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Maximizing Genealogical Value of Obituaries

Obituaries offer a wealth of information about your family. They have important facts about the deceased and important dates that you can use to piece together clues about the history of your family. Here’s how you can find details to research from obituaries.

We all think differently and we all have different ways of processing information, which makes genealogy and ancestry research very confusing. Different historians and different family members keep records in different ways so sometimes finding the facts you need to piece together a family history are elusive.

There are thousands of databases out there claiming to have the answers, but in reality if you are disorganized, those databases are only going to make the confusion worse. And to top it off repetition in names, facts and even certain dates can cause further confusion. To clear up the confusion, here is the basic guideline of what to look for in an obituary and how to keep it all organized.

Searching for Clues in Obituaries

An obituary is the final record of a person’s life, information is included that can lead you to some amazing discoveries about your family. When you look at an obituary it is important that you pinpoint those bits of information and make a note of them. First read the obituary through once or twice just to get an idea of the information included. Then underline the important pieces of information. Read it over again to make sure you underlined everything of importance. Here are the things you will want to look for in an obituary:

  • The deceased’s full name
  • Age
  • Gender
  • Date of birth
  • Date of death
  • Place or City of Residence
  • Occupation
  • Military Service
  • Church Affiliation
  • Life events
  • Awards or Accomplishments
  • Names of survivors
  • Place where funeral or memorial service is held
  • Place of internment

Maximizing the Genealogical Value of Obituaries

Once you’ve read and reread the obituary and you’ve underlined the important pieces of information, the next step is to organize the information in a way you can access later and have a complete understanding of what it is you found important. You can download forms for free that can help you research genealogical clues from obituaries at Obituarieshelp.org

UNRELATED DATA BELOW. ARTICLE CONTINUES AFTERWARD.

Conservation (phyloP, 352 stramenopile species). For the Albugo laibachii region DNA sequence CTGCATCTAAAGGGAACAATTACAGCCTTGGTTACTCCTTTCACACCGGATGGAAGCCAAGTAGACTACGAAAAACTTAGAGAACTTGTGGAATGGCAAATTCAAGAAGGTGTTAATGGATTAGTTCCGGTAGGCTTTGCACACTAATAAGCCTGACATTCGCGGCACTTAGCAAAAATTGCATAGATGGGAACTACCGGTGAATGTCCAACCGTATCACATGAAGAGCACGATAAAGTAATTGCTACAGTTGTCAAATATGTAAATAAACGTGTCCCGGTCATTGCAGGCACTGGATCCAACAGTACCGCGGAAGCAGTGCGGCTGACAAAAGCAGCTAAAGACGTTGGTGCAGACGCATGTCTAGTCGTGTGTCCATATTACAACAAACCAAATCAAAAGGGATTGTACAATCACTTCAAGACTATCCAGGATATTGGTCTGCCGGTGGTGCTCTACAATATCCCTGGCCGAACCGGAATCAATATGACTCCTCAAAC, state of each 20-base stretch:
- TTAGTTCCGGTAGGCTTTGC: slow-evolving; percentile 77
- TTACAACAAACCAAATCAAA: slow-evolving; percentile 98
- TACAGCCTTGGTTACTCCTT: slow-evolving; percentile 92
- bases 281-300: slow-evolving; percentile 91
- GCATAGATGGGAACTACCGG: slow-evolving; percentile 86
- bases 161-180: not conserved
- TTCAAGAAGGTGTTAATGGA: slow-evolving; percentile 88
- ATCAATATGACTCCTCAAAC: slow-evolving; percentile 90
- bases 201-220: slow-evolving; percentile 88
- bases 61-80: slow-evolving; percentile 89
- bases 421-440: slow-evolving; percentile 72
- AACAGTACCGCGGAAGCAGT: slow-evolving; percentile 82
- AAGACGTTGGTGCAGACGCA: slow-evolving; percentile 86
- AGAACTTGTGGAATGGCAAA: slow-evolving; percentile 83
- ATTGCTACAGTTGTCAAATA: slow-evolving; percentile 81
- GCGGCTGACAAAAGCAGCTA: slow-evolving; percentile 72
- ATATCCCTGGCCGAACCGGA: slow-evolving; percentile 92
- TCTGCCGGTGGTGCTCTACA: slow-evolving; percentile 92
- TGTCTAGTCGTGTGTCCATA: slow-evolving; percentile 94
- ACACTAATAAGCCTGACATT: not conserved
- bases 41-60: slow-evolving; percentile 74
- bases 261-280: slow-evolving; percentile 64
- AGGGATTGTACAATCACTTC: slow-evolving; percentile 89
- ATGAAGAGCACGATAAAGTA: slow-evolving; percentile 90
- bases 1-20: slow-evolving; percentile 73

The first thing to do is copy down the information point by point. Then make notes about each point.

Questions to ask yourself as you go through each point are:

  • What information does this clue provide?
  • What public or historical records exist that will provide further information?
  • Where can I find those records?

The notes you make about each point can be anything related to genealogy research:

  • Personal notes – maybe you were reminded about a conversation you had with a relative about this point.
  • Family history notes – maybe another ancestor was a member of the same organization.
  • Notes about what you’ll want to research about this information – perhaps you want to look up how long this person was a member of this organization.
  • Where records that expand on this information might exist – make notes as to where you can find the answers to your questions.

Other notes might include tidbits of information from:

  • Phone book
  • City business directory
  • Internet
  • Church directory
  • School databases

Taking the time to go through obituaries carefully can go a long way to helping you find clues to your family history and connecting you to your ancestors and relatives. Names, places, and dates are just the starting point. There is so much to learn from obituaries, but you have to read between the lines. Not all the information will be there ready for you to see, you’ll have to do a little digging and a little research. Making notes and keeping your notes organized will help you get the information you are looking for.

Melanie Walters

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